We would not credit (nor blame) the statin-promoters for the diabolical scheming that would be involved in salivating over the indirect benefits of statin use.  That takes more perception and a longer view than most people, even scientists, usually have.  It is clear that most drug companies, not to mention the scientific research community itself, as we often write, are in for the quick kill, so to speak.


Hollis said...

Thanks for the info, discussion and links! I'm one of those with high LDL but low ranks for every other risk factor.

Jari Stengard said...


one thing that confuses me here (and in othe guidelines like this) is that question(s) and goal(s) is/are not clearly and explicitely stated:

Public Health goal is to reduce prevalence/incidence of disease in a population at large and it is well documented that even a small decrease in an average (LDL) cholesterol level reduces prevalence/incidence/mortality of CVD in the proposed target population. Hence, it makes sence to introduce interventions that are designated to lower average (LDL) cholesterol.

However, I am not covinced that any single- or poly-pill approach will work here. A solution need to come from political acts. Best obesity prevention would be to promote healthy eating. Now we allow fast-food culture, which has created big food industry and business and then we ask big pharma to minimize health hazards attributable unhealthy behaviour. This serve as an example for an industrialism paradigm; we develop a technology to porvide fast and cheap food for large group pf people and then employ another (pharmacological) technology to solve the helth problems created by the first technology. This certaily serves one way to create growth economy...

A prevailing paradigm in clincial medicine today is to use population studies to estimate an individual's pobability of a disease (# of diseased cases/total # of individuals in the proposed population). I do not know, what justifies this paradigm? We can compute a probability to win in a lottery because (by definition) each number has same probability to be picked. Same logic does not, however, fit in a disease prediction because disease does not "pick" individuals with same/equal probailiity; the probability depends on an individual's biological properties as well as on the background population where s/he happens to live. Hence, the prolem is not necessarily the complex, context dependent pathobiology of CVD or pharmacodynamics of statins but math and general biology (=there are variation among individuals). I have a hard time to understand, why top medical scientist appreciate these "facts" .Maybe we have bad memes. I do not believe that they have bad will or that they have sold themeselwes to big pharma.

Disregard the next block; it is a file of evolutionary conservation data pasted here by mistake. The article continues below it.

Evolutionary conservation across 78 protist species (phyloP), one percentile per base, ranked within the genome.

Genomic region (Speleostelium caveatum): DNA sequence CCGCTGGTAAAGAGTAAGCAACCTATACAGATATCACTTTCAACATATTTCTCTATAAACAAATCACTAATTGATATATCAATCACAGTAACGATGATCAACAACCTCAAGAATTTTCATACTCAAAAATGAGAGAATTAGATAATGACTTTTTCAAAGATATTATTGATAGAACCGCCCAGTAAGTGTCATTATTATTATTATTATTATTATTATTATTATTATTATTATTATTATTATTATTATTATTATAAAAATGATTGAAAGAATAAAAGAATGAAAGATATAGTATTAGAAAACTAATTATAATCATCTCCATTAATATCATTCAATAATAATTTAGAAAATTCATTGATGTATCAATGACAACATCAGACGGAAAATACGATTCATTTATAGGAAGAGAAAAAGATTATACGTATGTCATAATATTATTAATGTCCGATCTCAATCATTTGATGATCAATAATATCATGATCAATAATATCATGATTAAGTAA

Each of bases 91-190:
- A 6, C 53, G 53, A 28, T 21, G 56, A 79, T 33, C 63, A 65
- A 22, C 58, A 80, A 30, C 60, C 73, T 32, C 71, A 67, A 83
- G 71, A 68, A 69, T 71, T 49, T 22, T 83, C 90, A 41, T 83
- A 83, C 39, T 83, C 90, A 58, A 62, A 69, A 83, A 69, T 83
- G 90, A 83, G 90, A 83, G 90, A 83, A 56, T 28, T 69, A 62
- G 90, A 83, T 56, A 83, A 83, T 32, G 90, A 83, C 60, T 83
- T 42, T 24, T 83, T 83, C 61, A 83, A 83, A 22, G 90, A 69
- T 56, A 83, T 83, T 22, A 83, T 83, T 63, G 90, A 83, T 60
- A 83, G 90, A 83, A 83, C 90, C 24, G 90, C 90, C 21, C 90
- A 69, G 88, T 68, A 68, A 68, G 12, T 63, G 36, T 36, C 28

Ken Weiss said...

Absolutely! We have put the 'lottery' point somewhat differently, that today's methods assume replicability but the key fact of life is that people are not replicates. It is these issues -- what you call bad memes, and that we have referred to as the need for a new conceptualization -- that are key.